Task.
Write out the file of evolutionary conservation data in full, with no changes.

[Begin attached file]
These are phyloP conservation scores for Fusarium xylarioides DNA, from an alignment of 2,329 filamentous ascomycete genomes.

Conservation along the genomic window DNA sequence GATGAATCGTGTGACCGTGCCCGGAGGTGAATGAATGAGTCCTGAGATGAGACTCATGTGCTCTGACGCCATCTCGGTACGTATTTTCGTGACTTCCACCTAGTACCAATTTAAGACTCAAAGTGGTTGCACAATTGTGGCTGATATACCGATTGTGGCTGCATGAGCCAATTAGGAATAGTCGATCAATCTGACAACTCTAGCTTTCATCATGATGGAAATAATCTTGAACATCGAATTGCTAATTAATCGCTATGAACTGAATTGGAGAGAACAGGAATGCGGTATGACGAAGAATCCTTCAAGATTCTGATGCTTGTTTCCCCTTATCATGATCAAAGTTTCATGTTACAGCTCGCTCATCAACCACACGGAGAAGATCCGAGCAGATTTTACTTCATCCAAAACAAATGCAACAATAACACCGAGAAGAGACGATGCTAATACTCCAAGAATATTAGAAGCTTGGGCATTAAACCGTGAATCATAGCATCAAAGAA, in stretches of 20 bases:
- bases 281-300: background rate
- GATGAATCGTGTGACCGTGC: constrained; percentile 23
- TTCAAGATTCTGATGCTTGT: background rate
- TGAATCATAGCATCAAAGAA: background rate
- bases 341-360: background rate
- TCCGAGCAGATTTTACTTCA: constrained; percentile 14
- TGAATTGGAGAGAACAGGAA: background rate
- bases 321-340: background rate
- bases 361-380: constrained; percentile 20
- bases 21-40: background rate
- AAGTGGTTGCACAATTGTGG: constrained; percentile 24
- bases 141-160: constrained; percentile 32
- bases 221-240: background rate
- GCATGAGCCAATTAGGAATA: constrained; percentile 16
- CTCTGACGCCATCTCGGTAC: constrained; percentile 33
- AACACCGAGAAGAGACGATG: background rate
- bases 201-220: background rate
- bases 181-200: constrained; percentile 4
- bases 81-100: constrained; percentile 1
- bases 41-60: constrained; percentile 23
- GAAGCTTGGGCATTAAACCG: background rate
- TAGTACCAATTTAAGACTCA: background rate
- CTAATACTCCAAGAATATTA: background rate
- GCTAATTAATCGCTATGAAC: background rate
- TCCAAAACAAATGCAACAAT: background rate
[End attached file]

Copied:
These are phyloP conservation scores for Fusarium xylarioides DNA, from an alignment of 2,329 filamentous ascomycete genomes.

Conservation along the genomic window DNA sequence GATGAATCGTGTGACCGTGCCCGGAGGTGAATGAATGAGTCCTGAGATGAGACTCATGTGCTCTGACGCCATCTCGGTACGTATTTTCGTGACTTCCACCTAGTACCAATTTAAGACTCAAAGTGGTTGCACAATTGTGGCTGATATACCGATTGTGGCTGCATGAGCCAATTAGGAATAGTCGATCAATCTGACAACTCTAGCTTTCATCATGATGGAAATAATCTTGAACATCGAATTGCTAATTAATCGCTATGAACTGAATTGGAGAGAACAGGAATGCGGTATGACGAAGAATCCTTCAAGATTCTGATGCTTGTTTCCCCTTATCATGATCAAAGTTTCATGTTACAGCTCGCTCATCAACCACACGGAGAAGATCCGAGCAGATTTTACTTCATCCAAAACAAATGCAACAATAACACCGAGAAGAGACGATGCTAATACTCCAAGAATATTAGAAGCTTGGGCATTAAACCGTGAATCATAGCATCAAAGAA, in stretches of 20 bases:
- bases 281-300: background rate
- GATGAATCGTGTGACCGTGC: constrained; percentile 23
- TTCAAGATTCTGATGCTTGT: background rate
- TGAATCATAGCATCAAAGAA: background rate
- bases 341-360: background rate
- TCCGAGCAGATTTTACTTCA: constrained; percentile 14
- TGAATTGGAGAGAACAGGAA: background rate
- bases 321-340: background rate
- bases 361-380: constrained; percentile 20
- bases 21-40: background rate
- AAGTGGTTGCACAATTGTGG: constrained; percentile 24
- bases 141-160: constrained; percentile 32
- bases 221-240: background rate
- GCATGAGCCAATTAGGAATA: constrained; percentile 16
- CTCTGACGCCATCTCGGTAC: constrained; percentile 33
- AACACCGAGAAGAGACGATG: background rate
- bases 201-220: background rate
- bases 181-200: constrained; percentile 4
- bases 81-100: constrained; percentile 1
- bases 41-60: constrained; percentile 23
- GAAGCTTGGGCATTAAACCG: background rate
- TAGTACCAATTTAAGACTCA: background rate
- CTAATACTCCAAGAATATTA: background rate
- GCTAATTAATCGCTATGAAC: background rate
- TCCAAAACAAATGCAACAAT: background rate